Corliss, E.L.R., Burnett, E.D., Stimson, H.F. (1968). "Polyacusis," a hearing anomaly. J. Acoust. Soc. Am. 43, 1231-1236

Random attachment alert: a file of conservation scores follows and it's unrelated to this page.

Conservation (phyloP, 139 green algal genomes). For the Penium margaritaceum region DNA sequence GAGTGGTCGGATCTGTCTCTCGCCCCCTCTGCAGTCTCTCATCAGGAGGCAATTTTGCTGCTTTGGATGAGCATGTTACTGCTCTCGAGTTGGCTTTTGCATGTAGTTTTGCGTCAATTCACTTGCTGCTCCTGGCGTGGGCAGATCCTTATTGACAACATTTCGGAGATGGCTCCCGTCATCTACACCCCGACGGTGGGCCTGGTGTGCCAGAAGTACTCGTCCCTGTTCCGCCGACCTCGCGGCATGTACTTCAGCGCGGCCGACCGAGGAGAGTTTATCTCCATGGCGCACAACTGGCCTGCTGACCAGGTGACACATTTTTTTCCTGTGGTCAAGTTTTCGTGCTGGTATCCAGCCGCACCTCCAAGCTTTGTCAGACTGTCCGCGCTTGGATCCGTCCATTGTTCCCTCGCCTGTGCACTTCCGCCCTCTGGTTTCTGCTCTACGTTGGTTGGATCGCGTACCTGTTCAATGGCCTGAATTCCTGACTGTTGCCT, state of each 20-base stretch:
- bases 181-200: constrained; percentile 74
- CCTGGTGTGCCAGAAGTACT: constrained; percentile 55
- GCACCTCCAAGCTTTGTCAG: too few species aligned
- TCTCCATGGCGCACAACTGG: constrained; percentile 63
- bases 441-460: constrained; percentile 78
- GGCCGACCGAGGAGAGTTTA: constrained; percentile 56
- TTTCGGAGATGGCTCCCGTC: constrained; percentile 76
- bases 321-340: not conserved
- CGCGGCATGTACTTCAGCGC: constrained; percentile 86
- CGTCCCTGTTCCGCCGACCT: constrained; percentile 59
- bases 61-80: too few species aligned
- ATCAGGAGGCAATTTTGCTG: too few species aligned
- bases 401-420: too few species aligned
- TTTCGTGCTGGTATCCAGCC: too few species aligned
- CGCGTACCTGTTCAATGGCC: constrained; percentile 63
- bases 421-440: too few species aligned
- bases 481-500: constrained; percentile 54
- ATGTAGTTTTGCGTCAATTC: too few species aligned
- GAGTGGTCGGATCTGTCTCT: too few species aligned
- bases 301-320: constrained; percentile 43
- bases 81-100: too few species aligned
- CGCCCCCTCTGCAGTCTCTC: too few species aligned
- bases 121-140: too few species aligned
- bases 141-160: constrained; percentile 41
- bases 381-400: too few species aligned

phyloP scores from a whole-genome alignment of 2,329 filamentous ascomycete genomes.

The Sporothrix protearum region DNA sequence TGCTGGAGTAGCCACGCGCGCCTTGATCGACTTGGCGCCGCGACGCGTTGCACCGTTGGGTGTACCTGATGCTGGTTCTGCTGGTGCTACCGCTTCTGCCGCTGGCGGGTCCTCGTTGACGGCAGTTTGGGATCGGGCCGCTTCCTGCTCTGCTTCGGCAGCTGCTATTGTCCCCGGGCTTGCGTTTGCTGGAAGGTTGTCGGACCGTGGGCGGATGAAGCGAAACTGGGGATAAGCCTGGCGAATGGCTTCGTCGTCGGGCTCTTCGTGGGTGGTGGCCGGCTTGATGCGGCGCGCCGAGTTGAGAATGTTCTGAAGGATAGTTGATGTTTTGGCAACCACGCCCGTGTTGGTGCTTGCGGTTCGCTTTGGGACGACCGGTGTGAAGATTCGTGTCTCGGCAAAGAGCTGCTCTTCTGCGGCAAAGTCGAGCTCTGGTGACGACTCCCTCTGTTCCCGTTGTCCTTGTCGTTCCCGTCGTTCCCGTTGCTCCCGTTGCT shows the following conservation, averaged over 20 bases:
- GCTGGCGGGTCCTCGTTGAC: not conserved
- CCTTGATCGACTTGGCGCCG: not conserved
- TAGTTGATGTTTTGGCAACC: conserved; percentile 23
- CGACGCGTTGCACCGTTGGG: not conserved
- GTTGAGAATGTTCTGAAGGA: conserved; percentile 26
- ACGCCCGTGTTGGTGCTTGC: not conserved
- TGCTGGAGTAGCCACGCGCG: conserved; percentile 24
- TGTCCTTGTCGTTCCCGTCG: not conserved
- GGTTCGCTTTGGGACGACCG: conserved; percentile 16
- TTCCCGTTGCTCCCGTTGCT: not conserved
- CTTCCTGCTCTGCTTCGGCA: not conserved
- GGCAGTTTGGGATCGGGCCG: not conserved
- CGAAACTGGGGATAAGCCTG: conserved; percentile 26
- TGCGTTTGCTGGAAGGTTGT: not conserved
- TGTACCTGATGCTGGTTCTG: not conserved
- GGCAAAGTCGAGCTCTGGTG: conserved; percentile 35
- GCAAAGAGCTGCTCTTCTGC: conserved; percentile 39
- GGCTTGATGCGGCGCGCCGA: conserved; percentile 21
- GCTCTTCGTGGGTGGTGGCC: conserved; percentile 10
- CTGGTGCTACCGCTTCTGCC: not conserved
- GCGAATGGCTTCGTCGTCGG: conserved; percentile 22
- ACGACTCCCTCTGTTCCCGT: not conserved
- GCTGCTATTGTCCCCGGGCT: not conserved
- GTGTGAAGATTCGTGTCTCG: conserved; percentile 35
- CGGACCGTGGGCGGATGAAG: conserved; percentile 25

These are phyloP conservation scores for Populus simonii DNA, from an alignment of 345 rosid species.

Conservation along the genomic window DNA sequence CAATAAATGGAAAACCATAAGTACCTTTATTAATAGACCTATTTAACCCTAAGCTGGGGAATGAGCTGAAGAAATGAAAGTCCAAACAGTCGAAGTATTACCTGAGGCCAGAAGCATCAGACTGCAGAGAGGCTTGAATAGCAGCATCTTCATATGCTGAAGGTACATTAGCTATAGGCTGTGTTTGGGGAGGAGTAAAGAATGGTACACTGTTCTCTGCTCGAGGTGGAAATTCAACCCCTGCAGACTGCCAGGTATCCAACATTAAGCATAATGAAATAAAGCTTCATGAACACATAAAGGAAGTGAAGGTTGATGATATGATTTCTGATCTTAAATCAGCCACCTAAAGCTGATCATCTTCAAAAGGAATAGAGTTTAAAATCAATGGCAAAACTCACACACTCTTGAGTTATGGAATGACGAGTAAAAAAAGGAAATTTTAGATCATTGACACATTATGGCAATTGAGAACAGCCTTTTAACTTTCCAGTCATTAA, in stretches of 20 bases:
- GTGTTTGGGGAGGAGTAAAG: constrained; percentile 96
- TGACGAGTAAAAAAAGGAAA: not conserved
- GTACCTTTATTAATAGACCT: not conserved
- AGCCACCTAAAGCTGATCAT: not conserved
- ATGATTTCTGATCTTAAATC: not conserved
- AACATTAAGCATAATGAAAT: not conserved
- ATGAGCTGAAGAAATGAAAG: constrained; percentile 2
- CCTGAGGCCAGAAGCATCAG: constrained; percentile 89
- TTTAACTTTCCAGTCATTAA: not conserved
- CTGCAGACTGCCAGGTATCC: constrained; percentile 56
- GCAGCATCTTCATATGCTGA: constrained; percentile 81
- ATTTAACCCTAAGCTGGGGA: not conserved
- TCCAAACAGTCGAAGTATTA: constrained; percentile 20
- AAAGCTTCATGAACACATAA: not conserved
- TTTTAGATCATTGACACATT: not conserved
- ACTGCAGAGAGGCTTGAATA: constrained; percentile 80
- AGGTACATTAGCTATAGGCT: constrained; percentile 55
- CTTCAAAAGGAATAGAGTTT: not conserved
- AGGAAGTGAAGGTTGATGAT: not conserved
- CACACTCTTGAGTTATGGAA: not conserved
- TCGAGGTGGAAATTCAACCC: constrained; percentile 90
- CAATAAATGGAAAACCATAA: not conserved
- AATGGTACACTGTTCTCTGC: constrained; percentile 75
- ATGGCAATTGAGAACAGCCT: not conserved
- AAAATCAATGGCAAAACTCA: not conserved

A previously unrecognized anomaly of pitch perception was discovered by H.F. Stimson while testing his hearing. Signals above 3500 Hz did not produce the same pitch in earch ear; the right ear's sensation was that of a sound at a lower frequency, for which he also had normal pitch perception. Between 3700 and 5200 Hz, the pitch perceived in the right ear was independent of the frequency of the stimulus. As intensity was raised, additional pitches appeared; and for an intense sound, a chord was heard whose constituents were not harmonically related. Stimson can match these anomalous pitches with sinusoidal stimuli of the appropriate lower frequency within about 2%; part of this variation is a change of pitch with intensity. Tones in his normal pitch range having a pronounced overtone structure are perceived as multiple. Overtones falling in the anomalous range give rise to the anomalous pitch. This would indicate a Fourier type of analysis before pitch recognition. Beats are not excited by interference between the pitches evoked by signals in the anomalous range and those heard normally. Loudness studies show signal powers to be additive. Tone-masking and loudness summation experiments yield data suggesting that the pitch recognition mechanism lies in that part of the auditory system in which loudness is perceived - i.e., beyond the cochlea.